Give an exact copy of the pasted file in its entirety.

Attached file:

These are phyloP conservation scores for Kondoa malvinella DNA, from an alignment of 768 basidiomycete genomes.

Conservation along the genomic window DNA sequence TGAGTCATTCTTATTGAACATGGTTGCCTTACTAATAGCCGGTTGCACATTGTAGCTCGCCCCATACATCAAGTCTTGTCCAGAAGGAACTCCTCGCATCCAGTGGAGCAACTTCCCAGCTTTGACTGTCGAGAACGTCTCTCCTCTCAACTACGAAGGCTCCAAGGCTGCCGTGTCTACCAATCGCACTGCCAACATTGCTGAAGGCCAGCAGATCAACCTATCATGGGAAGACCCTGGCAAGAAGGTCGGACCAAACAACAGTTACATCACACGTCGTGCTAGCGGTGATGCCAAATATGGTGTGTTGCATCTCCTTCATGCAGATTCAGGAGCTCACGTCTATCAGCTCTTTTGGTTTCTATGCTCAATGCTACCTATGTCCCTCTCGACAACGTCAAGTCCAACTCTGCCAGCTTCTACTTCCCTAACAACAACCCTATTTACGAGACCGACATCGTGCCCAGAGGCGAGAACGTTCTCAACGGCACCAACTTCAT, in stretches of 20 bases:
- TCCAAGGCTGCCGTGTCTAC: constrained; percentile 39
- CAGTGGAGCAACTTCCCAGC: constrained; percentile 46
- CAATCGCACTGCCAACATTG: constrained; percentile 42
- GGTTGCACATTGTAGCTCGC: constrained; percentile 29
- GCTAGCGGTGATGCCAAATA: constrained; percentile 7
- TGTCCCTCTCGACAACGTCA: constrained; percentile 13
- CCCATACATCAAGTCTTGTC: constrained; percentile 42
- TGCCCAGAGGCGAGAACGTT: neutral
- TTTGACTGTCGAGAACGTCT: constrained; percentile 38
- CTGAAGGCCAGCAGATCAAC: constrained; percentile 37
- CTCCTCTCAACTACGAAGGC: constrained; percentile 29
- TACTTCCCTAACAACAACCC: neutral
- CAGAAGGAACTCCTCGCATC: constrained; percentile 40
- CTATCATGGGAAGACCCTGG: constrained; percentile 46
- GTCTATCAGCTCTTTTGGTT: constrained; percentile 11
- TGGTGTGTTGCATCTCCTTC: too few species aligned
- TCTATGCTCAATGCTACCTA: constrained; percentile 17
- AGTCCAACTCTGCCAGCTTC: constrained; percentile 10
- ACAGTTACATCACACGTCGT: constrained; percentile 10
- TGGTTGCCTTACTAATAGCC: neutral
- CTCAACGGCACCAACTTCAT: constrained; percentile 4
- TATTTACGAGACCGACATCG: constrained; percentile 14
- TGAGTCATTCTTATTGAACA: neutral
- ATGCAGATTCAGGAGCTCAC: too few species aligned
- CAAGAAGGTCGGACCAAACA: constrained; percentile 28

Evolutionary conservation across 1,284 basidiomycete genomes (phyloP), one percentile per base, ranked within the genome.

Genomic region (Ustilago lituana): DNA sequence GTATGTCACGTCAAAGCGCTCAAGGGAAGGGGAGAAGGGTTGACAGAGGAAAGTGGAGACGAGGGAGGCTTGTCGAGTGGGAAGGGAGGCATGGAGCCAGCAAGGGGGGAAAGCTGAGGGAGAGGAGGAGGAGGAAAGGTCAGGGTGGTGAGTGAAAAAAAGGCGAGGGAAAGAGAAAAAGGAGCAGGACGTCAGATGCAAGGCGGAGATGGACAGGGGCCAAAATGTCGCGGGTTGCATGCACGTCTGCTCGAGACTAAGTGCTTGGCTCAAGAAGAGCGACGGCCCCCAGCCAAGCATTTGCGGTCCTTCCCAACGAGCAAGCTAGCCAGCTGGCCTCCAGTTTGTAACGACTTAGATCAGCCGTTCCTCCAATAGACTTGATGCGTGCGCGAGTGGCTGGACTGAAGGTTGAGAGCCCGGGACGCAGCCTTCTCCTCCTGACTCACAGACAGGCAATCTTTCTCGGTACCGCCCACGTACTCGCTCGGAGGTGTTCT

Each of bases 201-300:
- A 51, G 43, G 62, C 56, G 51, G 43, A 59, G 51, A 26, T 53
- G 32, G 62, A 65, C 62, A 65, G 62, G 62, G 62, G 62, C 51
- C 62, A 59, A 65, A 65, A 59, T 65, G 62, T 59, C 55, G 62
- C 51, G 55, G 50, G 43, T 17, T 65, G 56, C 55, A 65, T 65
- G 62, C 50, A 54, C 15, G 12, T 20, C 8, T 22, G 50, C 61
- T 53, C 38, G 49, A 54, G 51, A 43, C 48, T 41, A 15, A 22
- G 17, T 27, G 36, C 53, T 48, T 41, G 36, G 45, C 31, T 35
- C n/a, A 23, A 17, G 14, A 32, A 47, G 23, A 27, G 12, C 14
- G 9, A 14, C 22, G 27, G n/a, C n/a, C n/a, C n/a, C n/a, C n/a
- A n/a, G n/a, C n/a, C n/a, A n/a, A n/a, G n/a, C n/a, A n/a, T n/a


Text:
These are phyloP conservation scores for Kondoa malvinella DNA, from an alignment of 768 basidiomycete genomes.

Conservation along the genomic window DNA sequence TGAGTCATTCTTATTGAACATGGTTGCCTTACTAATAGCCGGTTGCACATTGTAGCTCGCCCCATACATCAAGTCTTGTCCAGAAGGAACTCCTCGCATCCAGTGGAGCAACTTCCCAGCTTTGACTGTCGAGAACGTCTCTCCTCTCAACTACGAAGGCTCCAAGGCTGCCGTGTCTACCAATCGCACTGCCAACATTGCTGAAGGCCAGCAGATCAACCTATCATGGGAAGACCCTGGCAAGAAGGTCGGACCAAACAACAGTTACATCACACGTCGTGCTAGCGGTGATGCCAAATATGGTGTGTTGCATCTCCTTCATGCAGATTCAGGAGCTCACGTCTATCAGCTCTTTTGGTTTCTATGCTCAATGCTACCTATGTCCCTCTCGACAACGTCAAGTCCAACTCTGCCAGCTTCTACTTCCCTAACAACAACCCTATTTACGAGACCGACATCGTGCCCAGAGGCGAGAACGTTCTCAACGGCACCAACTTCAT, in stretches of 20 bases:
- TCCAAGGCTGCCGTGTCTAC: constrained; percentile 39
- CAGTGGAGCAACTTCCCAGC: constrained; percentile 46
- CAATCGCACTGCCAACATTG: constrained; percentile 42
- GGTTGCACATTGTAGCTCGC: constrained; percentile 29
- GCTAGCGGTGATGCCAAATA: constrained; percentile 7
- TGTCCCTCTCGACAACGTCA: constrained; percentile 13
- CCCATACATCAAGTCTTGTC: constrained; percentile 42
- TGCCCAGAGGCGAGAACGTT: neutral
- TTTGACTGTCGAGAACGTCT: constrained; percentile 38
- CTGAAGGCCAGCAGATCAAC: constrained; percentile 37
- CTCCTCTCAACTACGAAGGC: constrained; percentile 29
- TACTTCCCTAACAACAACCC: neutral
- CAGAAGGAACTCCTCGCATC: constrained; percentile 40
- CTATCATGGGAAGACCCTGG: constrained; percentile 46
- GTCTATCAGCTCTTTTGGTT: constrained; percentile 11
- TGGTGTGTTGCATCTCCTTC: too few species aligned
- TCTATGCTCAATGCTACCTA: constrained; percentile 17
- AGTCCAACTCTGCCAGCTTC: constrained; percentile 10
- ACAGTTACATCACACGTCGT: constrained; percentile 10
- TGGTTGCCTTACTAATAGCC: neutral
- CTCAACGGCACCAACTTCAT: constrained; percentile 4
- TATTTACGAGACCGACATCG: constrained; percentile 14
- TGAGTCATTCTTATTGAACA: neutral
- ATGCAGATTCAGGAGCTCAC: too few species aligned
- CAAGAAGGTCGGACCAAACA: constrained; percentile 28

Evolutionary conservation across 1,284 basidiomycete genomes (phyloP), one percentile per base, ranked within the genome.

Genomic region (Ustilago lituana): DNA sequence GTATGTCACGTCAAAGCGCTCAAGGGAAGGGGAGAAGGGTTGACAGAGGAAAGTGGAGACGAGGGAGGCTTGTCGAGTGGGAAGGGAGGCATGGAGCCAGCAAGGGGGGAAAGCTGAGGGAGAGGAGGAGGAGGAAAGGTCAGGGTGGTGAGTGAAAAAAAGGCGAGGGAAAGAGAAAAAGGAGCAGGACGTCAGATGCAAGGCGGAGATGGACAGGGGCCAAAATGTCGCGGGTTGCATGCACGTCTGCTCGAGACTAAGTGCTTGGCTCAAGAAGAGCGACGGCCCCCAGCCAAGCATTTGCGGTCCTTCCCAACGAGCAAGCTAGCCAGCTGGCCTCCAGTTTGTAACGACTTAGATCAGCCGTTCCTCCAATAGACTTGATGCGTGCGCGAGTGGCTGGACTGAAGGTTGAGAGCCCGGGACGCAGCCTTCTCCTCCTGACTCACAGACAGGCAATCTTTCTCGGTACCGCCCACGTACTCGCTCGGAGGTGTTCT

Each of bases 201-300:
- A 51, G 43, G 62, C 56, G 51, G 43, A 59, G 51, A 26, T 53
- G 32, G 62, A 65, C 62, A 65, G 62, G 62, G 62, G 62, C 51
- C 62, A 59, A 65, A 65, A 59, T 65, G 62, T 59, C 55, G 62
- C 51, G 55, G 50, G 43, T 17, T 65, G 56, C 55, A 65, T 65
- G 62, C 50, A 54, C 15, G 12, T 20, C 8, T 22, G 50, C 61
- T 53, C 38, G 49, A 54, G 51, A 43, C 48, T 41, A 15, A 22
- G 17, T 27, G 36, C 53, T 48, T 41, G 36, G 45, C 31, T 35
- C n/a, A 23, A 17, G 14, A 32, A 47, G 23, A 27, G 12, C 14
- G 9, A 14, C 22, G 27, G n/a, C n/a, C n/a, C n/a, C n/a, C n/a
- A n/a, G n/a, C n/a, C n/a, A n/a, A n/a, G n/a, C n/a, A n/a, T n/a